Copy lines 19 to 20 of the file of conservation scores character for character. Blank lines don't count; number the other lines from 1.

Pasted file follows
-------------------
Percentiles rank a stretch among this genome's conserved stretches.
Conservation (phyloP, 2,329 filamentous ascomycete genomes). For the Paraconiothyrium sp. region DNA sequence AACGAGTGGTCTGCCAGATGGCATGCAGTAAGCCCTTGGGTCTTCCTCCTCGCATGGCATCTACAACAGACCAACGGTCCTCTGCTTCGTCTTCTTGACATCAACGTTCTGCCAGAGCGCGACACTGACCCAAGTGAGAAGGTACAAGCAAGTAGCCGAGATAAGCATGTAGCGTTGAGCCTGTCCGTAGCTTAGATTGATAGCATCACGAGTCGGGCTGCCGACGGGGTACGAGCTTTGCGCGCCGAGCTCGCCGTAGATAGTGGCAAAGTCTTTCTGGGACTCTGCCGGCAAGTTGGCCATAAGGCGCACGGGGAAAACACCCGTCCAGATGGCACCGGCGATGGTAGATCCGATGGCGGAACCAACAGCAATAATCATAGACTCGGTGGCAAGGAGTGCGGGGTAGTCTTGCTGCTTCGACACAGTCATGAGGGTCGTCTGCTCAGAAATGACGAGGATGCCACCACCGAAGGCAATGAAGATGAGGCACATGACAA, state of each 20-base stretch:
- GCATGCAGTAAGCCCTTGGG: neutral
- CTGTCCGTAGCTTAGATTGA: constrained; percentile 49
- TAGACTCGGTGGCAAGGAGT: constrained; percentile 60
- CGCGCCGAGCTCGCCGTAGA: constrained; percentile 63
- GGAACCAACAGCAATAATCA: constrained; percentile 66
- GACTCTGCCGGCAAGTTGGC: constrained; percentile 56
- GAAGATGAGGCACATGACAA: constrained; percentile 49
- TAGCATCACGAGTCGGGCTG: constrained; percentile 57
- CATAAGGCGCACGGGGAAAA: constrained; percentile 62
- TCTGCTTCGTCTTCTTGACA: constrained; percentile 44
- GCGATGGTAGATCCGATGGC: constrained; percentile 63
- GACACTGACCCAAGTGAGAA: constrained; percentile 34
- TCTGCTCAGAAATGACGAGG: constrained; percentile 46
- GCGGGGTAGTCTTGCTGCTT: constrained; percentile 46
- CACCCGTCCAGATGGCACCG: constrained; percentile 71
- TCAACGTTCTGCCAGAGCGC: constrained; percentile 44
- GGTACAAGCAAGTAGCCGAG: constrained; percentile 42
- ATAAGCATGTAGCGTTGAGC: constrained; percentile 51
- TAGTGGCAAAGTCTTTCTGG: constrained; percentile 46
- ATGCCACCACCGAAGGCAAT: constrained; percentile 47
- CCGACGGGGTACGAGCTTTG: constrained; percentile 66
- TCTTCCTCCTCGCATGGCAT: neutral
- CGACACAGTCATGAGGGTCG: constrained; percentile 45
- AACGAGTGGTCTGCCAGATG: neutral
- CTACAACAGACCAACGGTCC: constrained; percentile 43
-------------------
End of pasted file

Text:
- GGTACAAGCAAGTAGCCGAG: constrained; percentile 42
- ATAAGCATGTAGCGTTGAGC: constrained; percentile 51